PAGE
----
MACABRE have been delivering their masterful tales of bizarre true crime for over fifteen years without ever having a single line up change. Brilliant musicianship combined with diverse songwriting and storytelling have established them as genuine originals. Each song takes you on a historical journey, telling tales of horror.
MACABRE's intense drumming combined with seven string guitar and six string bass attacks create music that crosses boundaries and barriers. Not to be constrained by any single musical style, MACABRE combine folklore, nursery rhymes, classic, jazz, rock, punk and certainly healthy doses of real metal to deliver their refreshing no two songs alike releases. "Murder Metal", the title of their latest release, refers to MACABRE's signature style. First heard on their 1987 release "Grim Reality", it's a genre of one. Fast, heavy and furious, with a focus on things that make happy shiny people cringe, the original members, Corporate Death (guitar and vocals), Nefarious (bass and vocals) and Dennis The Menace (drums) are still together. Macabre's vocals aren't delivered with death metal's sewer-pipe growl, but are belted out with knife-edge precision, interspersed with Corporate Death's patented (back when he was a toddler) screech.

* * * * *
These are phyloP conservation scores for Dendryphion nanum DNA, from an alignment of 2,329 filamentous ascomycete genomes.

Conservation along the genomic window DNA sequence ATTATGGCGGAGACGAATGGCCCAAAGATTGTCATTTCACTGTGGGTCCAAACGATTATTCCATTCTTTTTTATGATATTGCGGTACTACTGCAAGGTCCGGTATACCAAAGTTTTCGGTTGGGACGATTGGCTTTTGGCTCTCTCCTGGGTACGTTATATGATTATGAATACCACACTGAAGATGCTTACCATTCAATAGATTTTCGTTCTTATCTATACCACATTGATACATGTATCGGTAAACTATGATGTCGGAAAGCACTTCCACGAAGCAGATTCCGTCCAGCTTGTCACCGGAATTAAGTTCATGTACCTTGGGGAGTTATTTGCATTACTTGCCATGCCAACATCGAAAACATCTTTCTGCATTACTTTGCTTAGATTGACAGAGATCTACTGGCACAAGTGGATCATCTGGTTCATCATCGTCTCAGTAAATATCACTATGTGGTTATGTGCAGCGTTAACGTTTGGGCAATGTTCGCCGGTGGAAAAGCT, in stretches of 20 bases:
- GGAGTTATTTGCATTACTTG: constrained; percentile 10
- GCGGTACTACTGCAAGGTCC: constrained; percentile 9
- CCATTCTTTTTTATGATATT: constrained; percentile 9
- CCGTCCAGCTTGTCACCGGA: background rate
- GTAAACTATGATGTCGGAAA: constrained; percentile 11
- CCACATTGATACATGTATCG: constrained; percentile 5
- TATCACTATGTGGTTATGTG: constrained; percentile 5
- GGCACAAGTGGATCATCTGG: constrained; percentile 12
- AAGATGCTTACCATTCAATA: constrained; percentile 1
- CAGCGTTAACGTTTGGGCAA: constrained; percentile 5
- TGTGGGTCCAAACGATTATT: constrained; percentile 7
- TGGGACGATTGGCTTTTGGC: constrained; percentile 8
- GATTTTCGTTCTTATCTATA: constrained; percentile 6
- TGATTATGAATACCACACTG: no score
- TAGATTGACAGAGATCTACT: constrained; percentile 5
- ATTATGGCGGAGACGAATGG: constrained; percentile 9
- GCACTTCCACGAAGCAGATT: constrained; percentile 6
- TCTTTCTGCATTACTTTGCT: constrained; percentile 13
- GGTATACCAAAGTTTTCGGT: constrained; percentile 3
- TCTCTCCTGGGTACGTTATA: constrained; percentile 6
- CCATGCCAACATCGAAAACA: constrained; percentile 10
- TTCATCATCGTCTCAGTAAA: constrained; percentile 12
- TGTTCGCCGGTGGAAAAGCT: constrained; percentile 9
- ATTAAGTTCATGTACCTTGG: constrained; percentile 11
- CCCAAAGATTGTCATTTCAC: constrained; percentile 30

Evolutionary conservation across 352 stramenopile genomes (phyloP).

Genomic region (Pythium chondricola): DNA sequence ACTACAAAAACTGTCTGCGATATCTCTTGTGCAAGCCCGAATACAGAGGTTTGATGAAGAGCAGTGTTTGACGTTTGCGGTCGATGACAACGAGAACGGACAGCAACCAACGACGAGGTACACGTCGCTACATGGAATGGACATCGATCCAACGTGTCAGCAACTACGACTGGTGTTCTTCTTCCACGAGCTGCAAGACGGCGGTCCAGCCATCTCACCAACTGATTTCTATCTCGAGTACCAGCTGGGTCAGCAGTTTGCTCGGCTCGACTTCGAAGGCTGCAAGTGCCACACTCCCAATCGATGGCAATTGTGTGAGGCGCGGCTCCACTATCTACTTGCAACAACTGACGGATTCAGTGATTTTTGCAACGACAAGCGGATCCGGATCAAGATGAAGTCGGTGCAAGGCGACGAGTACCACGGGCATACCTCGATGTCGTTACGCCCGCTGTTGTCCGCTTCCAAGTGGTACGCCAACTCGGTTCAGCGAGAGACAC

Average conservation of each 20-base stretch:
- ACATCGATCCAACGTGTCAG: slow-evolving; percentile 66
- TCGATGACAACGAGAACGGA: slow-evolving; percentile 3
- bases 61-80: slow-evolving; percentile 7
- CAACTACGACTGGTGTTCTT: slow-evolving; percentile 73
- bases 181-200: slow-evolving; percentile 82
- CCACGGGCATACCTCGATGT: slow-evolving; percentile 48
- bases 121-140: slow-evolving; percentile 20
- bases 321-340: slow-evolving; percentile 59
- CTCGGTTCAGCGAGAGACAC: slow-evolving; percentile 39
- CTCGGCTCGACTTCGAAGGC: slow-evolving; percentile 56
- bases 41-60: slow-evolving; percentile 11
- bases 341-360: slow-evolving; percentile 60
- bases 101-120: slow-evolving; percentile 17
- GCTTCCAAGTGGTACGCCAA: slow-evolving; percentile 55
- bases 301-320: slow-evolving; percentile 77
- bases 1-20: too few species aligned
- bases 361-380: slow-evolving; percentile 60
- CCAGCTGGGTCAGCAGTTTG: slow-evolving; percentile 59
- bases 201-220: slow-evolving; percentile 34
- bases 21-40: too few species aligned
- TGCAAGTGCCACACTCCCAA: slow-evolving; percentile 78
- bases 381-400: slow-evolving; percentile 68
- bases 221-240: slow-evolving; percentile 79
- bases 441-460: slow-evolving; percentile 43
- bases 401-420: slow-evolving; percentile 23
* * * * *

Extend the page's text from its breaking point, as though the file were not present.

MACABRE have brought mayhem to the world in the past decade, playing in dozens countries. MACABRE's rabid fans, relish the band's tight and increasingly sophisticated music; they exult in their musical chops as much as in the band's sense of humor, their killer music, and its deadly subjects.
"Murder Metal" is produced by Neil Kernon (Judas Priest, Cannibal Corpse, Queensryche). He did a masterful job on MACABRE's 2000 magnum opus, "Dahmer" - a twenty-six song life story of the man who made Milwaukee infamous. Corporate Death, serial killer scholar and connoisseur, attended the trial, taking extensive notes that became the basis for the concept album.
Like MACABRE's beloved 1993 classic "Sinister Slaughter", Murder Metal's 13 tracks encompass tales about a lethal assortment of serial killers. It spans the centuries, ranging from a ditty about the 16th century "Werewolf of Bedburg", through "Jack the Ripper" in the 19th century, to a host of more recent murderers like the "The Iceman" and the "Hillside Stranglers". The band revisits Fritz Haarman, the German butcher whose tasty sausages made unsuspecting cannibals of his customers. The new song is sung in Fritz' native tongue.
Asked if he could make up any of these fiendish tales, Corporate Death admitted, " I could, but then it wouldn't be true crime."
File Murder Metal under non-fiction.